The following article originally appeared on PETA Prime.
After 20-plus years as a vegetarian, the choice defines me. Eating with awareness is so instinctive that I often forget there was a time when I did not eat consciously. I am almost humiliated to recall the past—a time when I simply didn't "get it." Thankfully, I crossed paths with guides who showed me the way—enlightened ones who taught the truth through their actions, their words, or simply their beings.
The first was a coworker. I was attending a company-sponsored lunch, and as I was filling my plate with the typical meat choices, I noticed a young woman with a plate filled simply with vegetables. She seemed to be garnering a lot of unwarranted attention. When I glanced quizzically at the person next to me, the person replied, "She's a vegetarian." To which I thoughtlessly remarked, "That's strange. Animals are here to be eaten." I had never met a vegetarian and wasn't even sure what one was, but I knew that this woman was obviously uninformed.
A few years passed, and I took an interest in environmental issues. During a trip to the library to research alternative housing and energy conservation, I stumbled upon a book titled Diet for a Small Planet by Frances Moore Lappe. I picked up the book and thought "Really? Food choices affect the environment?" With a little basic math, Frances easily proved that growing food to feed animals so that we could then eat the animals was illogical. Armed with this new knowledge and the memory of that vegetarian coworker, giving up meat was an easy decision for me.
For a couple of years, I was quite content with my meat-free, although dairy-filled, diet. I felt great and, honestly, a bit smug. After all, I was making sacrifices for the environment. Then another lesson came my way. A vegetarian friend shared an article by John Robbins about the link between veal and the dairy industry. It never dawned on me that the milk I was consuming really belonged to a baby cow. I was devastated to learn that during all my self-righteous vegetarian years, I was actually supporting the veal industry. So, no more milk, cream cheese, or yogurt for me. But as hard as I tried, I could not give up ice cream. (For reference, this was years before Soy Delicious and Purely Decadent came on the market!)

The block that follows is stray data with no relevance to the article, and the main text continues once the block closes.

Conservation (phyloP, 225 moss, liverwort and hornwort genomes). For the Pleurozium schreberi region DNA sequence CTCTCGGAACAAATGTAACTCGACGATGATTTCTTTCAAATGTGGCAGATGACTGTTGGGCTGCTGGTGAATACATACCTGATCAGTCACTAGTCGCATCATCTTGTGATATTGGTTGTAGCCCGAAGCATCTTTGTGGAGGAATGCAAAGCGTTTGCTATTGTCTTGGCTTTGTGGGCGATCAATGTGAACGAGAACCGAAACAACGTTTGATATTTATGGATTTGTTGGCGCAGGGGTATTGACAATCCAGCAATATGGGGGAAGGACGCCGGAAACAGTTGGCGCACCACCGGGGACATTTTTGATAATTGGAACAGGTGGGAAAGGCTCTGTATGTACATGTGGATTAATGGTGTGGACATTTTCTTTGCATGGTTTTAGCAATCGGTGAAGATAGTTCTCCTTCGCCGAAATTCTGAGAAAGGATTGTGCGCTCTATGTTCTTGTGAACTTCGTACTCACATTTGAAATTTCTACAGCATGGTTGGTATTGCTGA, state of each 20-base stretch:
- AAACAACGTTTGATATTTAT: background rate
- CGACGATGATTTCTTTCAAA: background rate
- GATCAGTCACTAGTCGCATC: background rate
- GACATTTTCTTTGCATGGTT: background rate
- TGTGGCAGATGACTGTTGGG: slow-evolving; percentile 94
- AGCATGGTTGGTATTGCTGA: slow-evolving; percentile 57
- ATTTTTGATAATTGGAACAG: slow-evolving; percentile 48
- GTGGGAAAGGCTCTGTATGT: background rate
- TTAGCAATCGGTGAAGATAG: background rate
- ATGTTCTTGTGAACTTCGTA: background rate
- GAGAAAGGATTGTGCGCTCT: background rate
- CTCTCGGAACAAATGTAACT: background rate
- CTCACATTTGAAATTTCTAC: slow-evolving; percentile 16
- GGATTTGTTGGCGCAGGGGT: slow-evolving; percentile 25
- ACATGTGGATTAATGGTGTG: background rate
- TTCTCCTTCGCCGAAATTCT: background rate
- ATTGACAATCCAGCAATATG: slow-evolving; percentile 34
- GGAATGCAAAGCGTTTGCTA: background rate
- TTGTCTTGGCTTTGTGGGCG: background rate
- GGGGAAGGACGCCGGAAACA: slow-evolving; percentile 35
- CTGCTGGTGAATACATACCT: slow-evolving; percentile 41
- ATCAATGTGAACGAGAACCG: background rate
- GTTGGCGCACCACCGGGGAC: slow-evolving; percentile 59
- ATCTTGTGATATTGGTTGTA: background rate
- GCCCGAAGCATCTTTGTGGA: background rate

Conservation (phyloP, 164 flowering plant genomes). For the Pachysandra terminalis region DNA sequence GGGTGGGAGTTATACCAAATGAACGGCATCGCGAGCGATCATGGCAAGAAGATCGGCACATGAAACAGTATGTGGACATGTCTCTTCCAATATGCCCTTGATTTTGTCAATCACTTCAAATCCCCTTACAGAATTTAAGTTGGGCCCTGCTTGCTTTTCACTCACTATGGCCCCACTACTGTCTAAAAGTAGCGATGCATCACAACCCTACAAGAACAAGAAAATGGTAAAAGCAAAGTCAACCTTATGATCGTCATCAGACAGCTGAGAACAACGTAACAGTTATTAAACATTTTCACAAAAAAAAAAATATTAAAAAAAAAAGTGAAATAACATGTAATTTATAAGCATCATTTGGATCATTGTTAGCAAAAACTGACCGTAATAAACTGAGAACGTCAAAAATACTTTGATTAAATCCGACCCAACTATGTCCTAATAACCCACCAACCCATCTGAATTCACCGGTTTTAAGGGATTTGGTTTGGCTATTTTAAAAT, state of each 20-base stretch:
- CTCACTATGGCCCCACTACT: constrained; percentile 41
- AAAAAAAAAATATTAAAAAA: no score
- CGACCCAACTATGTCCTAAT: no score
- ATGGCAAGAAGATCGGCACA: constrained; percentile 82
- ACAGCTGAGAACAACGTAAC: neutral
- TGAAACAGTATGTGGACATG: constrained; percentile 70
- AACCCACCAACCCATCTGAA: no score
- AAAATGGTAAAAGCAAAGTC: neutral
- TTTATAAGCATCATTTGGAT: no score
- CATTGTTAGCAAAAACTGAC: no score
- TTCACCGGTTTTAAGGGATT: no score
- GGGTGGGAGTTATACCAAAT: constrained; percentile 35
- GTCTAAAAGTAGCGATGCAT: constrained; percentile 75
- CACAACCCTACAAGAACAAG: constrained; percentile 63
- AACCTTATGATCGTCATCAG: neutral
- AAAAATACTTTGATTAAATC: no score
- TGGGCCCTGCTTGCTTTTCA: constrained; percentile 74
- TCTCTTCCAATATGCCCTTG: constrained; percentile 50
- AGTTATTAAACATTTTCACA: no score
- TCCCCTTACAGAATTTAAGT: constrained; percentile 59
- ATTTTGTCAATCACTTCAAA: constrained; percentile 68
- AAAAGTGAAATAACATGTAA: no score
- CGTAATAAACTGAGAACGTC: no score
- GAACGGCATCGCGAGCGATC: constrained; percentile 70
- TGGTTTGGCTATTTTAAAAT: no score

Then I met Victoria, my bovine mentor. She had been thrown on the side of a farm's road and was expected to die before the rendering truck came. Fortunately, a kind soul swept her up and took her to an animal sanctuary. She required care, 24/7, and I agreed to help. She needed encouragement to eat, and she needed oxygen. She quickly captured my heart with her beautiful eyes and gentle spirit. She was struggling, but she had a strong desire to live. To the dairy industry, she was simply a commodity not worth the time to save. To me, she quickly became a friend.
Within a few weeks, she was standing and soon joined the other fortunate cows at the sanctuary. She behaved just like a really large dog. She knew her name and loved to be scratched under her chin. She recognized my car when I visited the sanctuary and would trot over to me for hugs and attention.
I easily gave up ice cream after that first night with Victoria. I vowed never to support the dairy industry. To this day, I don't understand why it took so long for me to understand the pain and destruction caused by my diet. Thankfully, I encountered teachers along the way to lead me to the obvious conclusion—that being vegan is the only moral, environmental, and compassionate choice.
Occasionally, I get discouraged when family, friends, and coworkers just don't "get it." Then I consider my own journey and hope my words or actions may influence others to do the right thing—if not immediately, then hopefully down the road.
Almost all of us grew up eating meat, wearing leather, and going to circuses and zoos. We never considered the impact of these actions on the animals involved. For whatever reason, you are now asking the question: Why should animals have rights? Read more.